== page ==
Every spring, hundreds of fourth-graders parade past the 16-foot statue of George Washington standing inside the Capitol rotunda, a masterpiece in Italian marble.
If they recall anything about this monument to a founding father, they most likely notice the sandals strapped on his enormous feet, or the Roman military kilt hiked halfway up his muscular legs, or the pen he holds to sign his name "Giorgio" on an enormous tablet — his pinky finger raised.
But this curious piece is only a replica of the original created by Antonio Canova, the Italian sculptor personally recommended by Thomas Jefferson. The former president not only chose Canova and recommended an unheard-of $10,000 fee, he suggested ancient Roman garb for his fellow patriot, explaining that American costumes would have a "puny effect."
And in the new book, "Canova's George Washington," New York museum curator Xavier Salomon argues that if the statue had survived the fire of 1831, it would rank among the most important American sculptures. Instead, the fire destroyed Raleigh's original statehouse and broke Washington's likeness into pieces when its dome collapsed.
A rich history
Salomon's coffee table book brings new elegance to the familiar statue and detail to its short, wild history. The fourth-graders snapping pictures probably can't imagine the statue's rich history: a Navy ship toting Canova's work across the Atlantic Ocean, or a team of 12 oxen dragging it to Raleigh as cheering crowds lined the road. That history is even more gratifying to learn considering it looks very little like the man on the $1 bill.
"People praise it as this great masterpiece that is gone for America," said Salomon, who is curator of the Frick Collection in New York. "The life of the sculpture was so short-lived it didn't leave an impression on people."
In 1815, when North Carolina decided to grace its new Capitol with the finest marble, the country was dancing on air from its second victory over the British — a time of swelling patriotism that opened the state's wallet.
In the book, to be published June 8 by D Giles Limited, Salomon notes that Jefferson held the unofficial title as the young country's "arbiter of taste," so when he caught wind of Raleigh's idea, he weighed in heavily.
"Who should make it?" Jefferson wrote to an N.C. senator. "There can be one answer to this. Old Canove of Rome. No other artist in Europe would place himself in line with him."
As for the traditional military uniform shown in earlier depictions of Washington, Jefferson scoffed, "Every person in Europe of taste would be for the Roman ... Our boots and regimentals have a very puny effect."
Canova, who never saw Washington and had to work from a bust, relished the chance to sculpt his likeness. A commission from the United States in 1820 was coveted, Salomon said, because the young country was so distant, almost as if the artist's reputation had traveled to an alien planet.
'Crowds lined the way'
But North Carolina residents swooned over their connection with such an artist, who not long before had been personally selected by Pope Pius VI to fetch back art Napoleon had taken to Paris. North Carolina was a poor state at the time, many newspaper accounts have noted, and artwork of any kind was scarce.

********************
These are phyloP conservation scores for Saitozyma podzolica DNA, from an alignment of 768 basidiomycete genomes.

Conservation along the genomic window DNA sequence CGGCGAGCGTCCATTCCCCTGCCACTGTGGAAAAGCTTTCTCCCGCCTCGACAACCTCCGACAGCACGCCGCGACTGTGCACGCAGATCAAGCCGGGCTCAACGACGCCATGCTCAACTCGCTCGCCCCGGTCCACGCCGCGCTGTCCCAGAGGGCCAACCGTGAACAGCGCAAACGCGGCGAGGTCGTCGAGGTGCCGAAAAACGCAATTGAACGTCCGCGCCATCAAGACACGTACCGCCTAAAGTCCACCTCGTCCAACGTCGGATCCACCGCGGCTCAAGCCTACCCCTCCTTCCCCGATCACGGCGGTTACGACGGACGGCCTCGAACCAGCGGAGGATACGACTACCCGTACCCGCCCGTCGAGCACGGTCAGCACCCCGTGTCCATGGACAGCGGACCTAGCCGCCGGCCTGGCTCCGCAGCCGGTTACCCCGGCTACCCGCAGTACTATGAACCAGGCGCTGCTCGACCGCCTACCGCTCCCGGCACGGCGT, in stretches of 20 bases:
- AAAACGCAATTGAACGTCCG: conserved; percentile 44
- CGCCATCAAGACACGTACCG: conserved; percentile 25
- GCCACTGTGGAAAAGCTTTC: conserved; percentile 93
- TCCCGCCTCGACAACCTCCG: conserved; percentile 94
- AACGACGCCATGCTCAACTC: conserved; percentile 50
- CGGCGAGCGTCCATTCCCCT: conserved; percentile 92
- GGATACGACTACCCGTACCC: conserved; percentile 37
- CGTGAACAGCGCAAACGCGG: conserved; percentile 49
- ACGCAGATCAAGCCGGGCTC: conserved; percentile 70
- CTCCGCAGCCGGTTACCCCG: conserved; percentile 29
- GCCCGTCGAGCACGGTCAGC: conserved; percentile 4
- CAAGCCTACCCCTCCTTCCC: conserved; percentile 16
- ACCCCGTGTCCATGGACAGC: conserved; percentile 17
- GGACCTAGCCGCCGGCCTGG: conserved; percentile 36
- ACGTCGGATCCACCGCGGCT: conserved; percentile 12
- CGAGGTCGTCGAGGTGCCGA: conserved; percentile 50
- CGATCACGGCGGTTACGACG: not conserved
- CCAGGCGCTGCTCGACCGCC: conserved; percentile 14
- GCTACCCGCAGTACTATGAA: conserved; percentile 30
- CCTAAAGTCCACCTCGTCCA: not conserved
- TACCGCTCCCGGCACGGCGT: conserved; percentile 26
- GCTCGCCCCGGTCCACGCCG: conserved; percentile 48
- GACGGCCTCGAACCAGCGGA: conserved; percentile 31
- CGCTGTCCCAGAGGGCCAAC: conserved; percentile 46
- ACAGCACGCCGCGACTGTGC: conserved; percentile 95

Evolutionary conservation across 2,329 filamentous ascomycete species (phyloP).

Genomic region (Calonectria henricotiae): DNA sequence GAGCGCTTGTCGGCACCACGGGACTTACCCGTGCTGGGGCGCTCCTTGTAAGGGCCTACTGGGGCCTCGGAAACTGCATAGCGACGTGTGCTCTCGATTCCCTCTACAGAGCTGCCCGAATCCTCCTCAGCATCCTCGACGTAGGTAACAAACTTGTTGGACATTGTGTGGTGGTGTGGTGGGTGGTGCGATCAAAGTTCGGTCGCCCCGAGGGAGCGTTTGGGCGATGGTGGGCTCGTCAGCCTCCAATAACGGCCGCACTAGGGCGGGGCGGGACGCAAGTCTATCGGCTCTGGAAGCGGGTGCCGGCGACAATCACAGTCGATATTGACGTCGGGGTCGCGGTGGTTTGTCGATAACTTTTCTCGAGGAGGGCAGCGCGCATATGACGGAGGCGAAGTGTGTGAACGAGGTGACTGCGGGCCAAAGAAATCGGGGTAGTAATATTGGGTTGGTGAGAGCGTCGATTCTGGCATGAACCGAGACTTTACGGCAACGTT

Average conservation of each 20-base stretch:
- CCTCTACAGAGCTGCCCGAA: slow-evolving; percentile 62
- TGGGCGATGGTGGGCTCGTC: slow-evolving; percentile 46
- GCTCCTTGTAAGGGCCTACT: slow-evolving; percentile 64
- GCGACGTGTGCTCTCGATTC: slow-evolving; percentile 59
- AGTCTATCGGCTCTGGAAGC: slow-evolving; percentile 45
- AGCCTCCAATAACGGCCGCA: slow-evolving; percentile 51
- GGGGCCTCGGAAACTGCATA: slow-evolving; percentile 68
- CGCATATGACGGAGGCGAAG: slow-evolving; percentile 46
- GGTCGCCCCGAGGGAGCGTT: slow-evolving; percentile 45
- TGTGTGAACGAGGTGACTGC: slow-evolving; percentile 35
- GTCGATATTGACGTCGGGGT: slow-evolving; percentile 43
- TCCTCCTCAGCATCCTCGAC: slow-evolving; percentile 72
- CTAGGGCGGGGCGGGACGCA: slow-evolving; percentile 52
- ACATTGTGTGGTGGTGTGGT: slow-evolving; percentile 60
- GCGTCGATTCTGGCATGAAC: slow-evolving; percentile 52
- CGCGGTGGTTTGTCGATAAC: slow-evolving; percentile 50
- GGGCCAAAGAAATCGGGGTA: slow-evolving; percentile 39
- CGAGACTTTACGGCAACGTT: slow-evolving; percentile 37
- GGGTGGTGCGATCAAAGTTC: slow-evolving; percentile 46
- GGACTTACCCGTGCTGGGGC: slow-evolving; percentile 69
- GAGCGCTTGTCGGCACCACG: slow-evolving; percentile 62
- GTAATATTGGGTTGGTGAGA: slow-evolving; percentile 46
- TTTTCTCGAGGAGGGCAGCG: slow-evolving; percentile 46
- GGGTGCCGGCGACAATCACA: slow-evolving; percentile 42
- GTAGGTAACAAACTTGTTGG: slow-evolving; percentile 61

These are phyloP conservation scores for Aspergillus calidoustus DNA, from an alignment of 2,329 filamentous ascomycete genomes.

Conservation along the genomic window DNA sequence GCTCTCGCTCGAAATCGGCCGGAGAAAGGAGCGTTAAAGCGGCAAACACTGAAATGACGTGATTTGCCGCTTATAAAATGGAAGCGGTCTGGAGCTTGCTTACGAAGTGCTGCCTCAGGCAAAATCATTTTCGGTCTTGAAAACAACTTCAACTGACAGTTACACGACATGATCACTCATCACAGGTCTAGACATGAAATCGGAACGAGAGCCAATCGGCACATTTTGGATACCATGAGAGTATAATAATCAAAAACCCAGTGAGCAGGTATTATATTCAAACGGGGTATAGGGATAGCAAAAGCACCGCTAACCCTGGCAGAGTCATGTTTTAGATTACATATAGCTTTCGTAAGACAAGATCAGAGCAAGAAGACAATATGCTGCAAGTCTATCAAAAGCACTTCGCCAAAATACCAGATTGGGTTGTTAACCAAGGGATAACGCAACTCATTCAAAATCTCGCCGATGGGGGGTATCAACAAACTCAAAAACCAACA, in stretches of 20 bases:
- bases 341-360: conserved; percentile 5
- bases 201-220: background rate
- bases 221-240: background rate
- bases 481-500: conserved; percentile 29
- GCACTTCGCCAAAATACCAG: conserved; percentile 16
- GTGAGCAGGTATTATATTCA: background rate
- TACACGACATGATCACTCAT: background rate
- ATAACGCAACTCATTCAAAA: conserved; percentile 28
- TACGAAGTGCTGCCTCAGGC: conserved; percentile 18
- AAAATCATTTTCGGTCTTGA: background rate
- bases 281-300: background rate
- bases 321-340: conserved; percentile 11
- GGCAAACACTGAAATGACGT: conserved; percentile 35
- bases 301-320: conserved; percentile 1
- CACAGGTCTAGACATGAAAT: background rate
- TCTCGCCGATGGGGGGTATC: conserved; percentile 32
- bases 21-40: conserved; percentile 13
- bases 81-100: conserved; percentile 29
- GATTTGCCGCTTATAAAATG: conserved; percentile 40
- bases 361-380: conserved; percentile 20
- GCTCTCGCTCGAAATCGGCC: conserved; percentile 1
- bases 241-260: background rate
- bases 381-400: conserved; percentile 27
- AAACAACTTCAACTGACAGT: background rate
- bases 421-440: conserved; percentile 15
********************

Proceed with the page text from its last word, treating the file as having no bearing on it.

Canova's statue arrived in 1821 to the equivalent of a ticker-tape parade.
Once carried from Italy to Boston, then to Wilmington, then up the Cape Fear River to Fayetteville, "the statue made a triumphal process over-land to Raleigh on a heavy wagon drawn by 12 pairs of oxen," according to the N&O in 1965. "Crowds lined the way and there was a gala air about the whole event."
"You have a new country that really doesn't have a king," Salomon said, "and you have to create a state figure of some kind. The intent was clearly there with Washington."
No less an admirer than the Marquis de Lafayette viewed his old compatriot's statue in Raleigh, declaring it to be an accurate depiction.
But Canova's work got little time to draw raves from the world's art lovers. Fire destroyed the statehouse only 10 years after Washington arrived.
Both Jefferson and Canova were dead by 1831. In one of the most interesting twists in the statue's history, North Carolina paid English sculptor Robert Ball Hughes $2,800 to fuse the broken pieces back together. But the sculptor took the money and ran without lifting a chisel.
The state rebuilt its Capitol, but the rotunda sat empty until 1970, when a reproduction finally arrived. Salomon confessed his opinion that it probably isn't a very true likeness of the original statue. But though only a copy, and despite Washington's kilt, the president greets school children with an imposing air, seated atop a tall pedestal.
But as Canova's book notes, pieces of the majestic original persist, mostly in state government storage: the upper torso and each of the thighs. Fire and passing decades have yet to take them.
"Canova's George Washington" by Xavier Salomon with Guido Beltramini and Mario Guderzo will be published June 8 by D Giles Ltd in association with The Frick Collection. It is available for pre-sales at $45 on amazon.com or gilesltd.com. An accompanying exhibition at The Frick Collection is May 22 to Sept. 23.